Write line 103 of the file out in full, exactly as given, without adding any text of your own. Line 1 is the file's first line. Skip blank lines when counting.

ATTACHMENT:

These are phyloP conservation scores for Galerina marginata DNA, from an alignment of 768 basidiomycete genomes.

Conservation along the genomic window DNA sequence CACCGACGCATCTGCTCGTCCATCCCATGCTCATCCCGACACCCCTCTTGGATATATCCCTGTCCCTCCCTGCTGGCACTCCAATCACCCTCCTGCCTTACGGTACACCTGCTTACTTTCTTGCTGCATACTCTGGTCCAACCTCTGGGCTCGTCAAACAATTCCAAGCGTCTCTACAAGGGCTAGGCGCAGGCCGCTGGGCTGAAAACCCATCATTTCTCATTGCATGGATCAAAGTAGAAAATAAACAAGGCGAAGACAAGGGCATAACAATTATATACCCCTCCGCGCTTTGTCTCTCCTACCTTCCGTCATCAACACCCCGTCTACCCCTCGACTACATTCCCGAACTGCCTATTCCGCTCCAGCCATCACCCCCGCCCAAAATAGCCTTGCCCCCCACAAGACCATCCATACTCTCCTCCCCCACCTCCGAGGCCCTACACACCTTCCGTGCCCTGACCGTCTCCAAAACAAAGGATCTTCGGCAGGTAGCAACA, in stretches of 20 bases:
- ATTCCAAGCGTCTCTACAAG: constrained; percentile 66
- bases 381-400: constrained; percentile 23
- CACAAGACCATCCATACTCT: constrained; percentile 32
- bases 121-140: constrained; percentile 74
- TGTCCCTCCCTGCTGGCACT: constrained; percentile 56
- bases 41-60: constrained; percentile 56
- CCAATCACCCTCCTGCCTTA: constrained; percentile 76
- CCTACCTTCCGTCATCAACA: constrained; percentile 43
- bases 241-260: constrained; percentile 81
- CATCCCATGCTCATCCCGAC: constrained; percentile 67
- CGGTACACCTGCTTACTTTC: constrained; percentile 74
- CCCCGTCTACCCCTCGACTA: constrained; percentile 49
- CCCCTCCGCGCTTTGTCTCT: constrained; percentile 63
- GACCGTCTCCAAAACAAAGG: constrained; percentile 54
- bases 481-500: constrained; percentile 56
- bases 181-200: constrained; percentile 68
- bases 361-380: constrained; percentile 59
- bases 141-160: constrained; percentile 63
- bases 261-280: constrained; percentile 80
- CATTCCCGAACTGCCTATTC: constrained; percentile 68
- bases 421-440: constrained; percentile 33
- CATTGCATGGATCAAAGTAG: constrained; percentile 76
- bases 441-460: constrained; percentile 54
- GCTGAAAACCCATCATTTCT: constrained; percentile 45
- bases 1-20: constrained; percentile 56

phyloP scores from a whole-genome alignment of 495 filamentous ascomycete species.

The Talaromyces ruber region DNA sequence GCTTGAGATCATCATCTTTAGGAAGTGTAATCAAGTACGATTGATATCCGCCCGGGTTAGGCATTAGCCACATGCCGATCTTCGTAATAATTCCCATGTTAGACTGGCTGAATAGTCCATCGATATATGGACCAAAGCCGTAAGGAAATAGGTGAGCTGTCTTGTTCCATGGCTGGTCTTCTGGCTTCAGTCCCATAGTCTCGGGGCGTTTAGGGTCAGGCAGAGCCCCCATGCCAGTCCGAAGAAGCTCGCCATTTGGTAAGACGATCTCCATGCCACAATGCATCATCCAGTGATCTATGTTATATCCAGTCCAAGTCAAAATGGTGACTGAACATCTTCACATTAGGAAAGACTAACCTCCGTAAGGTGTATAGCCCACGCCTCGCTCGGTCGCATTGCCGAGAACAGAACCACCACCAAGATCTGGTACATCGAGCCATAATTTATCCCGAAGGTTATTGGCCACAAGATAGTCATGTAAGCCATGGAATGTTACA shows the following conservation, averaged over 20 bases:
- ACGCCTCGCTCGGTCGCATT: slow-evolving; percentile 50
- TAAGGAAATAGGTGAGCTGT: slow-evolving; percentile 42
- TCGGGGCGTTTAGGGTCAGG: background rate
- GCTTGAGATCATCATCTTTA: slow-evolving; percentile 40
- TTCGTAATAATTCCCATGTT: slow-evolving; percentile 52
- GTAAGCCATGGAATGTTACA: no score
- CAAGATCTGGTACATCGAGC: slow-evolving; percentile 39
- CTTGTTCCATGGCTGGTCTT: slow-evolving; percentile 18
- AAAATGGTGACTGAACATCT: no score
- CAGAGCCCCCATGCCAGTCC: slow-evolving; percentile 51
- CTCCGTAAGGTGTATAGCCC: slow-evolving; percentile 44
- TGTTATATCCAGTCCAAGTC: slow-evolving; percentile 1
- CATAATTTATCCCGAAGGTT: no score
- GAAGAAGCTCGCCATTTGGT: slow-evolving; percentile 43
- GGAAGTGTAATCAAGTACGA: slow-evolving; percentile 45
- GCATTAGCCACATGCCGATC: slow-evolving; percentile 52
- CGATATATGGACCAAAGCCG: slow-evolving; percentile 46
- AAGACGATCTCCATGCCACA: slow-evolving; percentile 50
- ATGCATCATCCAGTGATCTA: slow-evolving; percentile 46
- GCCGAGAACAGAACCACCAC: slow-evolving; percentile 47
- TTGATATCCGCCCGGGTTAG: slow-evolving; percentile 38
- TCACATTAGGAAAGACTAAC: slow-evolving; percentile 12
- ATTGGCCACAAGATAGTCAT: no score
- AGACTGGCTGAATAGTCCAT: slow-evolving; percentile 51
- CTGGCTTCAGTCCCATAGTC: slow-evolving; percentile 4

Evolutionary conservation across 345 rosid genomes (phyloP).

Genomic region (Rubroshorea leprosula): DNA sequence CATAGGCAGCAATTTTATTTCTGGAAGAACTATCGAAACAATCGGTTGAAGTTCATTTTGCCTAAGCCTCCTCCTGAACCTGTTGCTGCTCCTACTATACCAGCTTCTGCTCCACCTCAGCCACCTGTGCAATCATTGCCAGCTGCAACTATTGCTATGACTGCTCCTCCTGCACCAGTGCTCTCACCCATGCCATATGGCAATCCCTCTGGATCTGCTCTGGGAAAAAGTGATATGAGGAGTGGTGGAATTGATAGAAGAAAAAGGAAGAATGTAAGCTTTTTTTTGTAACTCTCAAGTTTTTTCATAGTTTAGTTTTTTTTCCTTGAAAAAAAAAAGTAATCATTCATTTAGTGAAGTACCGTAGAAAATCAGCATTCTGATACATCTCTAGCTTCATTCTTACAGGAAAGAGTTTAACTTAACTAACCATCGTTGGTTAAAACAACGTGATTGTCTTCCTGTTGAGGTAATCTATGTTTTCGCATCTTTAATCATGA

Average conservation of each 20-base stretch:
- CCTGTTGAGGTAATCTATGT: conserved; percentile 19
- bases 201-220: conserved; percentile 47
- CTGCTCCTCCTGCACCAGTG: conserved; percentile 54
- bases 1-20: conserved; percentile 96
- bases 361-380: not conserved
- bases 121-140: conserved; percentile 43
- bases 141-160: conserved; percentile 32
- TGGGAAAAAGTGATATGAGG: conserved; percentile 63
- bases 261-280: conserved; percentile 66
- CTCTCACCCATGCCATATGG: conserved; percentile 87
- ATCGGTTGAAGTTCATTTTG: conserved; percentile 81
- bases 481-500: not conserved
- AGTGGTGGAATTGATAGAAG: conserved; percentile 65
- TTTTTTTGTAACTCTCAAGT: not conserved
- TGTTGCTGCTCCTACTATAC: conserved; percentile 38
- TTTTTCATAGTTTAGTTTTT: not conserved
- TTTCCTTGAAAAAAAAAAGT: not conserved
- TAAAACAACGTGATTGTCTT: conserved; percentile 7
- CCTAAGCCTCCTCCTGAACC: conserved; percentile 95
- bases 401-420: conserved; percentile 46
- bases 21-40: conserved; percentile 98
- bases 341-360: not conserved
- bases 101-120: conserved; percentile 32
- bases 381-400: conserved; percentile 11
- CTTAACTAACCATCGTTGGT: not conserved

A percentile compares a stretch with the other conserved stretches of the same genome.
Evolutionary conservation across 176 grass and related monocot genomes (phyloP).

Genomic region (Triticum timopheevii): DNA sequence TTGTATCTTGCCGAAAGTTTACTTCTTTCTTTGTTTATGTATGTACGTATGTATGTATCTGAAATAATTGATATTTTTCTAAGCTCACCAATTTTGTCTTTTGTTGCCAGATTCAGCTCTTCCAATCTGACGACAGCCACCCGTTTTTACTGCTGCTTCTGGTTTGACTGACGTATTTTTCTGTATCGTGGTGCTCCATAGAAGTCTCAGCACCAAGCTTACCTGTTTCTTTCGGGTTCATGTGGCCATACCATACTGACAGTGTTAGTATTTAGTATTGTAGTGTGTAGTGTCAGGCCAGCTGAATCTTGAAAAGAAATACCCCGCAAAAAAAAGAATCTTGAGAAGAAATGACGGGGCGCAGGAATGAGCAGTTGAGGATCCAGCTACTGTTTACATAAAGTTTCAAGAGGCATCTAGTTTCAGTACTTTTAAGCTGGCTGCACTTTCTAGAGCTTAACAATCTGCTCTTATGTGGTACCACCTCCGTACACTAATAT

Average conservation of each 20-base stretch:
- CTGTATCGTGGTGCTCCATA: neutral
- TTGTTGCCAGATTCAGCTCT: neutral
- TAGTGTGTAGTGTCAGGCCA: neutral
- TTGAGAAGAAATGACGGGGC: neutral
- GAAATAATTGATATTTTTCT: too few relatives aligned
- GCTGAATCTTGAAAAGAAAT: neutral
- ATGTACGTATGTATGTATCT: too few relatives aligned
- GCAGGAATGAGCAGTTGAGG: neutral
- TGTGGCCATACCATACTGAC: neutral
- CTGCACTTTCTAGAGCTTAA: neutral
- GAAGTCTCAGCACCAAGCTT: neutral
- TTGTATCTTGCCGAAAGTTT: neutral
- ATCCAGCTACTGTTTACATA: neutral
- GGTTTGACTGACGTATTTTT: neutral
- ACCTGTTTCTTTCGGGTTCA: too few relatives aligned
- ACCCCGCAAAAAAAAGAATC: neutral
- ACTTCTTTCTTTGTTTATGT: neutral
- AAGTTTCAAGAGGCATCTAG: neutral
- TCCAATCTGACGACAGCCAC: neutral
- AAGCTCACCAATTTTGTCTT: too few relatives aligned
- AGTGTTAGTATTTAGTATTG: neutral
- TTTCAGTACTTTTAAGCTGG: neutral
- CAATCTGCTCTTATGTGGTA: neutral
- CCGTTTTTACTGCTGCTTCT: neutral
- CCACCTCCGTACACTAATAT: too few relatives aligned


- ACTTCTTTCTTTGTTTATGT: neutral